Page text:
The Deer House – weirdest play of the year?
If there was an Obie for Weirdest Play of the Year, “The Deer House” would win hands down. Watching it is an experience that’s almost impossible to describe, but imagine Matthew Barney in a Nordic prop warehouse surrounded by a bevy of naked dancers, who are all on drugs sent down to Earth from an alien spacecraft. Those naked dancers are under the direction of Jan Lauwers at Needcompany, a Brussels-based theatrical group he founded with Grace Ellen Barkey, who also stars in the play. “The Deer House” – the final installment of the Sad Face/Happy Face trilogy – came about when one of the dancers in the company found out her brother, a war reporter, had been killed in Kosovo; The news was broken to her in the dressing room, which serves as the opening scene.
The play is divided into two parts. Described in the simplest of terms, in Part I the performers discuss the brother’s death while they get ready to put on a play about the brother’s death, and in Part II we see the play. This synopsis leaves out the random acts of stripping, humping and butt-vibrating that pepper the first part, and all the putting-on and taking-off of various costumes and prostheses. The actors romp and play backstage while the bereaved sister mourns. Their lack of seriousness is an off-putting contrast, but at least we understand what we’re being set up to see, which, under all its bizarre layers is the bare fact that war, any war, affects us all. Surely the members of Needcompany didn’t expect to be performing a play about Kosovo years after the fact. Likewise, the war reporter’s sister (in the play) didn’t expect to be drawn into the world of a strange family living on a deer farm because of the war either. But war, as Lauwers points out, has a funny way of bringing people together as much as it tears them apart.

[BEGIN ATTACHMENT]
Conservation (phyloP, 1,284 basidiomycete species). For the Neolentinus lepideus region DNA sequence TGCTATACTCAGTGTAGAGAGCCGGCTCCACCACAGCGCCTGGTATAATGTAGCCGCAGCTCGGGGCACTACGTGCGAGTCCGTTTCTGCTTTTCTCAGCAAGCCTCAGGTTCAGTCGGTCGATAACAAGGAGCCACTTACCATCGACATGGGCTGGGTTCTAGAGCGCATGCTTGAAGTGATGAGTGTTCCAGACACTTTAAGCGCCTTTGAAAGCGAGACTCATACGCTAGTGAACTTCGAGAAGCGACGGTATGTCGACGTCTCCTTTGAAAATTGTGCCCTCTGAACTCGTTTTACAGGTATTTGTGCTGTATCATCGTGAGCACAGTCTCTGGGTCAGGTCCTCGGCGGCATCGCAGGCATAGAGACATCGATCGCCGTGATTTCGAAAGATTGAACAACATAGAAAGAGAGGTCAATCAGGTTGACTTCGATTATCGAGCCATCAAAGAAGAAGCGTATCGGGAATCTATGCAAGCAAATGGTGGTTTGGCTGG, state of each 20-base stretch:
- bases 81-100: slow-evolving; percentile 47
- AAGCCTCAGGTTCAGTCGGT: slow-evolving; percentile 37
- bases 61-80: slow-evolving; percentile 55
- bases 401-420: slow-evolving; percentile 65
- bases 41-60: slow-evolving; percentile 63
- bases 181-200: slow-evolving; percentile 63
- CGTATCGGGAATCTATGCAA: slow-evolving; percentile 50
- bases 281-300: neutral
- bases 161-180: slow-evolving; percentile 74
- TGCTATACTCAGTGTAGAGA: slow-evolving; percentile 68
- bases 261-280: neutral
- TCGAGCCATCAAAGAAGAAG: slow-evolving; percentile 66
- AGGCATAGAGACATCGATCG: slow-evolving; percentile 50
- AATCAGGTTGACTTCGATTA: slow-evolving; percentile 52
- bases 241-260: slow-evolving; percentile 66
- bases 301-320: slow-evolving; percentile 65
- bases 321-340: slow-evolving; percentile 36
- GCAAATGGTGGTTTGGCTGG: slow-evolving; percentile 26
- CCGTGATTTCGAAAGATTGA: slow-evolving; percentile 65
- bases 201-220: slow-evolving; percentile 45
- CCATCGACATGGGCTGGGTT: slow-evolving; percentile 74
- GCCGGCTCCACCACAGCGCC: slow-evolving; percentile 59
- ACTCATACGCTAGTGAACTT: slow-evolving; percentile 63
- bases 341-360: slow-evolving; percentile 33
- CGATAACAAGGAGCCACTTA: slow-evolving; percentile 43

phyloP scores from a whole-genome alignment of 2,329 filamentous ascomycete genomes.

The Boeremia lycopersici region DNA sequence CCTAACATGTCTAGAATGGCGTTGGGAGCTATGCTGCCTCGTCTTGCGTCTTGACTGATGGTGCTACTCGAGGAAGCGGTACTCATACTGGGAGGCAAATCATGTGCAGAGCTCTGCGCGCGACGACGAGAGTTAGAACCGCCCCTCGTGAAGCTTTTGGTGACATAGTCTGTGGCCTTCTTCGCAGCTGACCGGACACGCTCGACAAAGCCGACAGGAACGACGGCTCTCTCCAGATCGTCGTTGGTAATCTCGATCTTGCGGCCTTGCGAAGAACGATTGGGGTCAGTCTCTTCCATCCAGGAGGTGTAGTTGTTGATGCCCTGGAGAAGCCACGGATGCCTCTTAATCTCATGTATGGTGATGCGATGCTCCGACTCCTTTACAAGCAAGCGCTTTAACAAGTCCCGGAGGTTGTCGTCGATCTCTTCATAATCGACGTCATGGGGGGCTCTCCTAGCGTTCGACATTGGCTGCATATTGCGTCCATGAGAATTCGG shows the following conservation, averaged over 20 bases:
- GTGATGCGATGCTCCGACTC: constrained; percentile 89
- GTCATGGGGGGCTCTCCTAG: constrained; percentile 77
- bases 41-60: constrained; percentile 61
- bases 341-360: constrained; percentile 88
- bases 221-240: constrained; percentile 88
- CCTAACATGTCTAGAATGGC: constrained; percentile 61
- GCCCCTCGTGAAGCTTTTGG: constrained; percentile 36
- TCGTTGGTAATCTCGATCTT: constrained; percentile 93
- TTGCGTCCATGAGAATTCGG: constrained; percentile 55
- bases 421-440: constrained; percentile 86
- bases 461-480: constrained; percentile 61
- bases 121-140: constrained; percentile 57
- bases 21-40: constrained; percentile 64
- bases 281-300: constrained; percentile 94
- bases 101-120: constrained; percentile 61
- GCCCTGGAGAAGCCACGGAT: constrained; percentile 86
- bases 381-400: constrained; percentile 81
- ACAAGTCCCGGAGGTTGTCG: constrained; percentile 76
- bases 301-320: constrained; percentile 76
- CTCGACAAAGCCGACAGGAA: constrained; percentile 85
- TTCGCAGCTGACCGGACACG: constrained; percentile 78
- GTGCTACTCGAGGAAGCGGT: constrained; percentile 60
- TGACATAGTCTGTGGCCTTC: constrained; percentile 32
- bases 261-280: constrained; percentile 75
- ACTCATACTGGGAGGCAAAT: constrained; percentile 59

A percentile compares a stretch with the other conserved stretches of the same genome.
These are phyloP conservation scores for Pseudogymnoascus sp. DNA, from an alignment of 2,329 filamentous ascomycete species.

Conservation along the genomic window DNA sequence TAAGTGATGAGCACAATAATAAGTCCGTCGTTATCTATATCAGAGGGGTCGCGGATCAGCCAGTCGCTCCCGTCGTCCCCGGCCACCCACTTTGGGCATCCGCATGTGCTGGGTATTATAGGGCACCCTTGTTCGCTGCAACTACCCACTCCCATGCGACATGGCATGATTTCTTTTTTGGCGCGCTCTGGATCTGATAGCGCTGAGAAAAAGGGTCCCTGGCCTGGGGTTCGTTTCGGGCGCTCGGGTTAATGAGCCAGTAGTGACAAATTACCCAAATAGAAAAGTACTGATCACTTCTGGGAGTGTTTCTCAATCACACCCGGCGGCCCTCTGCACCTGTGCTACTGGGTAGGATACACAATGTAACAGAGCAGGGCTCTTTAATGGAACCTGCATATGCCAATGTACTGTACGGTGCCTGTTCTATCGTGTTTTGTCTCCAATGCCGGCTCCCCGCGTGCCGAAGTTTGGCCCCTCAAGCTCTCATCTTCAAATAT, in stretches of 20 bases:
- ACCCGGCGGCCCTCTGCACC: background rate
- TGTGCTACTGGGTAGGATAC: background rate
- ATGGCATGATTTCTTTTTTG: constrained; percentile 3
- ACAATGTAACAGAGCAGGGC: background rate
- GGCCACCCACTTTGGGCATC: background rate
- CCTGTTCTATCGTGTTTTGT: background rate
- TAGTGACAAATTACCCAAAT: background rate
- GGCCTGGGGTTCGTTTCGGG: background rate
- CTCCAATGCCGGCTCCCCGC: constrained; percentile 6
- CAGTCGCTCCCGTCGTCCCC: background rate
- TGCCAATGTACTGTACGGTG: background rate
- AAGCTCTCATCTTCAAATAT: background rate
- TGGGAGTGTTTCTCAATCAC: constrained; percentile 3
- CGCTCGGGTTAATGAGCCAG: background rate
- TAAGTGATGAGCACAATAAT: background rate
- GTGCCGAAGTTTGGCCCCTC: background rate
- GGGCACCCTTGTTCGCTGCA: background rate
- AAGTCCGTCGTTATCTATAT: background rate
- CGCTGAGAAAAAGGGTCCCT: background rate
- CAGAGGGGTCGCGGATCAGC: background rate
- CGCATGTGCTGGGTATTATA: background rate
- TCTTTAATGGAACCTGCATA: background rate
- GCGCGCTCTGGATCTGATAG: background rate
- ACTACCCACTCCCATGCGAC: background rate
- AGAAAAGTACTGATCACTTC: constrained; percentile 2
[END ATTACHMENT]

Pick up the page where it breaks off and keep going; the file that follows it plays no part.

Granted, he chose the strangest way possible to illuminate this idea. The stage is set with little besides yellowing, rubbery deer molds of all shapes and sizes. There are molds of normal, four-legged deer as well as strange composites of legs and torsos and long, wobbly rubber antlers that are constantly being thrown about or lain upon or used as alternate means of seating. The deer house family is in the midst of planning a big, venison-heavy Christmas Eve meal when a man arrives and announces he’s killed the daughter of the family’s matriarch. Forced to choose between the woman and her daughter, he chose to spare the young girl. The man is then killed by the father of the girl, and the father is killed by his nephew, to even the score. These three dead people (the mother, father and the man) frequently come back to life to interact with the living, fall back dead again and come back to life in time for the final dance number.
If this sounds like a funny, rollicking piece of theatre, let me be clear that it is anything but. There are some inappropriate laughs throughout, but on the whole this is a challenging play to watch, not just because the subject matter revolves around death, murder and war, but because it’s set in bizarro-land where roles are interchangeable, costumes (and very beautiful ones at that) are swapped around and there are no rules or parameters for the made-up world the play is set in. You feel uncomfortable and confused – Why the rubber deers? Why the mimed fellatio? Why does she keep slamming down a yellow North Face bag? Why is her underwear still wedged up her butt? Surely, uncomfortable and confused is exactly what Lauwers wants you to feel. Even if you don’t fully understand his motives – and believe me I don’t – you’ll be hard-pressed to get the imagery out of your mind any time soon.
BAM is hosting the next three performances on October 7, 8 and 9 at the Harvey Theatre as part of their Next Wave Festival.